Uganda’s latest census indicates our population growth is slowing down, but also shows that we remain predominantly rural people, which suggests that despite our outstanding growth figures we still have a very long way to go before the benefits are evenly distributed.
The results issued by the Uganda Bureau of Statistics (UBOS) showed that annual population growth rate had slowed to 3.03% down from 3.3% recorded during the last head count a decade ago.
Uganda’s population growth rate, bested by only seven other countries in the world, has been a major cause for concern. If a country’s population grows too fast it will put strain on resources and the nation’s ability to ensure a good living for its people. Thankfully Uganda’s economy has grown faster than the population in all but four years in the last 28 years.
In theory, the economy chugging along at a faster rate than the increase in people is a good thing.
The challenge remains distribution of these economic benefits more equitably across the population.
Which brings us to our slow urbanisation rates.
According to the census about two in every ten Ugandans lives in the urban areas. An improvement from the last census when it was 1.5 for every ten people.
Observers of development notice that urbanisation is strongly related to rates of development. Urban areas concentrate people in small areas allowing for ease of provision of basic services. In addition they are an attractive market for industries and businesses, which in turn create jobs which in turn attract more people.
Invariably, in addition to higher economic growth, development statistics like access to health, clean water and opportunity are higher in urban areas.
In Uganda not only is more than half the economic activity generated in Kampala but important statistics such as, access to social services, clean water and electricity are way above anything anywhere in the country.
It is not by mistake that the most developed countries have at least eight in every ten of their populations living in the urban areas.
As it is Uganda is only more urbanised than Burundi in the region.
One can hazard that the structure of the Ugandan economy, which was planned by the colonialists as a small-holder farming economy, means there is little incentive to move away from our villages. This proved useful during the chaotic 1970s and 80s, because without this small holder farmer to keep us food sufficient, life would have been a lot more unbearable.
Across the border from us Kenya was developed to support a settler economy, so Africans were disposed of large swaths of land to accommodate huge agricultural concerns, a situation which remained little changed after independence.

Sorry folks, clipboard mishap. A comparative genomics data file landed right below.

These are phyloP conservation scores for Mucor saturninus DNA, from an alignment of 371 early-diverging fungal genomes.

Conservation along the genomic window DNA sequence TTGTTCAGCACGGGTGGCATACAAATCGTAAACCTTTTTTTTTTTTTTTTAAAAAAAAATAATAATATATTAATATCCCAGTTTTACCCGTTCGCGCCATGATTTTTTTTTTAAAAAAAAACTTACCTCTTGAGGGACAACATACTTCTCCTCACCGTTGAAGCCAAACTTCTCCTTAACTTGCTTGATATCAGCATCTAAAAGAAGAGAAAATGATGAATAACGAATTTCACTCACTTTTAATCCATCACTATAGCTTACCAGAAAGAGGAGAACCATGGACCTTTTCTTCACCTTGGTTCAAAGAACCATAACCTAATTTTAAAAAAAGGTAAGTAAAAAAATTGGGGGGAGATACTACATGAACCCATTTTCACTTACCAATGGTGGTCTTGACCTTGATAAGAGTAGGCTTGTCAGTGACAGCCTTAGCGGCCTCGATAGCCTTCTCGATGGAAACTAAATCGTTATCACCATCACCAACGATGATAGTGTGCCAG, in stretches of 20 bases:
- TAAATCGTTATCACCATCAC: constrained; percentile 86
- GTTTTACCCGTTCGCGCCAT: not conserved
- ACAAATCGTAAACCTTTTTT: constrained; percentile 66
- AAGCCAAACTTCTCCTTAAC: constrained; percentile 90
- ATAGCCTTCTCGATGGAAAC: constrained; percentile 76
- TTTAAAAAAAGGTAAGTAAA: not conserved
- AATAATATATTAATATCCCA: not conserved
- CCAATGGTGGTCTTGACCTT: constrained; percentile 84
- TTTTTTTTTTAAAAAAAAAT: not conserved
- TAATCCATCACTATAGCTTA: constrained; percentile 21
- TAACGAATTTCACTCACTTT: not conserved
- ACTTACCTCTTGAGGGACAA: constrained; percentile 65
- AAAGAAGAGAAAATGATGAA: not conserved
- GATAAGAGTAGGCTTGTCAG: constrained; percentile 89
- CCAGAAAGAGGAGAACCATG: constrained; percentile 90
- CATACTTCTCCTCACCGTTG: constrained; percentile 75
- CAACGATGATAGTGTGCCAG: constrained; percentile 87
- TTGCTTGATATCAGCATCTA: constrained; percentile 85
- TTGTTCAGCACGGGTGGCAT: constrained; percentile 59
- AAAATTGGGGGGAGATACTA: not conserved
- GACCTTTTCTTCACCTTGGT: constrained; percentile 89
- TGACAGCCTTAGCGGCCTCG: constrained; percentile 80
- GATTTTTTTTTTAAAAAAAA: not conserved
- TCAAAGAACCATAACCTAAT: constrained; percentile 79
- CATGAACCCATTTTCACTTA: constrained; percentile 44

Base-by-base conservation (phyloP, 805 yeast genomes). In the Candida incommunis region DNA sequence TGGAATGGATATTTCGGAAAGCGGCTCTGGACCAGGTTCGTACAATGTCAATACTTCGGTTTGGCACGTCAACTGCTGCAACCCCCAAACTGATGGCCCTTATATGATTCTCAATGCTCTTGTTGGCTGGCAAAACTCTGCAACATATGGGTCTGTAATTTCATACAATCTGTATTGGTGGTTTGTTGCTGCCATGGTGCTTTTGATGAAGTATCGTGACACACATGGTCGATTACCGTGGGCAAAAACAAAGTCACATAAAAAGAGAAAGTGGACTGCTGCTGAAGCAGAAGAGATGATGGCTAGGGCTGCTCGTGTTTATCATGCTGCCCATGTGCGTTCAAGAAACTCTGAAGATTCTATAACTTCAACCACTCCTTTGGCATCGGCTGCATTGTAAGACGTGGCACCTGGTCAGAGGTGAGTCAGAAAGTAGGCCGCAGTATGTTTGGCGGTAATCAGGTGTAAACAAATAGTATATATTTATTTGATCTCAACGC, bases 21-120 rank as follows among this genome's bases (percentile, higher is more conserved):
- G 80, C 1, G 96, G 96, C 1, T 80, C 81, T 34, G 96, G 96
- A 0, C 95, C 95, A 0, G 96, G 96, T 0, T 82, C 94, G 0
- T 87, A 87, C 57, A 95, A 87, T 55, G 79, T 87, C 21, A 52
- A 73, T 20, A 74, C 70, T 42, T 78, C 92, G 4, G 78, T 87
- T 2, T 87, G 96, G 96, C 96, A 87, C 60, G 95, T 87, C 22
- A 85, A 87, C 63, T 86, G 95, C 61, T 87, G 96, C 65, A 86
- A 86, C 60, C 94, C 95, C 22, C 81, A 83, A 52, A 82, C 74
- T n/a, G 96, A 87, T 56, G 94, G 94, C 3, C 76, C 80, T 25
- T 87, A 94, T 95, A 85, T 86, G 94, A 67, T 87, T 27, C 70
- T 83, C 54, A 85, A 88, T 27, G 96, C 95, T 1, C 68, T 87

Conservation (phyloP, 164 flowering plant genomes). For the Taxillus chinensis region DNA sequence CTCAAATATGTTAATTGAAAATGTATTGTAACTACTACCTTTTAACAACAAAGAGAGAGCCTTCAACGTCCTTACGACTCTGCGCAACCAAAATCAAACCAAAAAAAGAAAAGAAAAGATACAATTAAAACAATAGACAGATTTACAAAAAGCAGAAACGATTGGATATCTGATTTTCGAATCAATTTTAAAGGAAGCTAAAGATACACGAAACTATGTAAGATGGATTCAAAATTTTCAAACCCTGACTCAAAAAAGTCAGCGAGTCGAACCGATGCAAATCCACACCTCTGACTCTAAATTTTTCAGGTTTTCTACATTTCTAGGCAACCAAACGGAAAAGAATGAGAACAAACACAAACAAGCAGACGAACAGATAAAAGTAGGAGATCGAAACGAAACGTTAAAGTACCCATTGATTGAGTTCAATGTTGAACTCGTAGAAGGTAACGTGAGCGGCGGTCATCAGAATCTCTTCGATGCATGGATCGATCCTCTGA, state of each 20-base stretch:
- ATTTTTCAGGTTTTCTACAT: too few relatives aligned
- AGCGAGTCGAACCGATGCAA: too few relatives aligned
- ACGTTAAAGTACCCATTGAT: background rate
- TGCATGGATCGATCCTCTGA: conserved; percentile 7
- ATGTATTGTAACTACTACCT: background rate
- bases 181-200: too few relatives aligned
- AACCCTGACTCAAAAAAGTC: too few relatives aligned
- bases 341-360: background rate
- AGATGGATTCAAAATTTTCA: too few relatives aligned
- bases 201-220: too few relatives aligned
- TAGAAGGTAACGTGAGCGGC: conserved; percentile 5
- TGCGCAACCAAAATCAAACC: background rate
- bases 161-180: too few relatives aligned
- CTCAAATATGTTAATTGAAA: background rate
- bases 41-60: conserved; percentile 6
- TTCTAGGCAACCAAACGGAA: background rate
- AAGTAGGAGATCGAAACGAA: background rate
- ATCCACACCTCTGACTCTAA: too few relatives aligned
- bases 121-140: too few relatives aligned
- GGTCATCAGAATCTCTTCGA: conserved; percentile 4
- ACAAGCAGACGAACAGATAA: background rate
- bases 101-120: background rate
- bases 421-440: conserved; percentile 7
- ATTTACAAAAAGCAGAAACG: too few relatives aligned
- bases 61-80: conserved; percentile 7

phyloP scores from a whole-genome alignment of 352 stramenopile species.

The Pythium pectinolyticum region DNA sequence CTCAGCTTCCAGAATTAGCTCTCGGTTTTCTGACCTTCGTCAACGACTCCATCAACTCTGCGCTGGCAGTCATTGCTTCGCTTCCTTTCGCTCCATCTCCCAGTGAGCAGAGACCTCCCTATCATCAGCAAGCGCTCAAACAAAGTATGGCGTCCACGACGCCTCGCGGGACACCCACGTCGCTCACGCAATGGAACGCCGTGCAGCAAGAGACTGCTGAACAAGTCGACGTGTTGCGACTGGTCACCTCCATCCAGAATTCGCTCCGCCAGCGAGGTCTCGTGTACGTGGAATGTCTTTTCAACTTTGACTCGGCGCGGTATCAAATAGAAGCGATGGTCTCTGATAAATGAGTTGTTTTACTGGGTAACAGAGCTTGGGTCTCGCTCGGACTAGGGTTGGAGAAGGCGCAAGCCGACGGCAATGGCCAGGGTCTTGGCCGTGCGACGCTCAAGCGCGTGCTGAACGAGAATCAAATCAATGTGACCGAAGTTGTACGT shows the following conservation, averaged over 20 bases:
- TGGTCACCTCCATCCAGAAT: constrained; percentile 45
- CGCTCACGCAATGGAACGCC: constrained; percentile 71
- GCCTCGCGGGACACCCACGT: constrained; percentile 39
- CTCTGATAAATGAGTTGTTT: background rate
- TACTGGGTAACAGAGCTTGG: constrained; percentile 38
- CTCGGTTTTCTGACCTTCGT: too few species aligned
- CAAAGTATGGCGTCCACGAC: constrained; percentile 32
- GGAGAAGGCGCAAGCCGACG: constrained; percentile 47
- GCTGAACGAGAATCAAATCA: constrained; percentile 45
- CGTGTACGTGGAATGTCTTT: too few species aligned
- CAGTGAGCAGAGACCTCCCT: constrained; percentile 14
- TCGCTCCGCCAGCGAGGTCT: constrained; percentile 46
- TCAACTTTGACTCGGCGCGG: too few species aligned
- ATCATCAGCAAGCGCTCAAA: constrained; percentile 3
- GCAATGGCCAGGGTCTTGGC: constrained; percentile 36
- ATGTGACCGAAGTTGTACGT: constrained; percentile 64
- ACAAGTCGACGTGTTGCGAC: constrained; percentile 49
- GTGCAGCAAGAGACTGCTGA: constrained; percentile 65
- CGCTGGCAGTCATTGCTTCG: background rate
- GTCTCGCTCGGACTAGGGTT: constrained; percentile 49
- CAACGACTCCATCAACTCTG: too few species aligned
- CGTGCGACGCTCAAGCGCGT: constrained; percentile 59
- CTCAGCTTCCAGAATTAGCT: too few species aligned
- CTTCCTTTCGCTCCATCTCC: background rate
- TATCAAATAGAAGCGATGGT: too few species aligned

"The nasty environment that are our towns aside, the benefits to the economy of concentrating people cannot be ignored, the question is how do we fast track the process? As it is our 4.4% annual rate of urbanisation does not cut it.
Rwanda is leading the way in this, facilitating population growth around economic activities, mostly agriculture, making it easier to provide roads, social services, electricity and markets for their produce. The project is still in early days but our southern neighbour has decided that is how they are going to fight poverty and keep the economy ticking along.
Clearly creating jobs by fostering an enabling environment for businesses is key to attracting populations. And it’s not the multi-billion projects that account for most job creation in any economy but the small to medium sized enterprises.
Recently in the World Bank’s annual Doing Business survey Uganda’s environment is not business friendly and a lot of the problem is to do with bureaucracy, its take Ugandan businesses ages to comply with the law on registration, filling taxes, getting justice through the courts and obtaining finance.
In addition and related, we need to improve education and health services, especially in our government health centers. Government services act as the standard, the better government services are, it then follows that private players will offer better services.
Of course the rate of urbanisation can outpace the local government’s capacity to provide services for its inhabitants, which can result in urban poor who are worse off than their rural cousins. That is an issue of the authorities need to keep in mind.
Uganda has averaged economic growth of about six percent for the last decade or so, but the trickle-down effect is not showing itself much in general improvements in the people’s wellbeing. If anything the income and wealth inequalities are widening threatening the progress made of the last three decades.
I believe if we get the economy correct population growth will sort itself out, through increased use of birth control and raising the age at which women give birth to their first children among other things.
Focussing on making the urban areas more attractive for people through facilitating job creation, improved infrastructure and social services will not only accelerate the economy’s growth but will ensure the benefits are enjoyed more widely.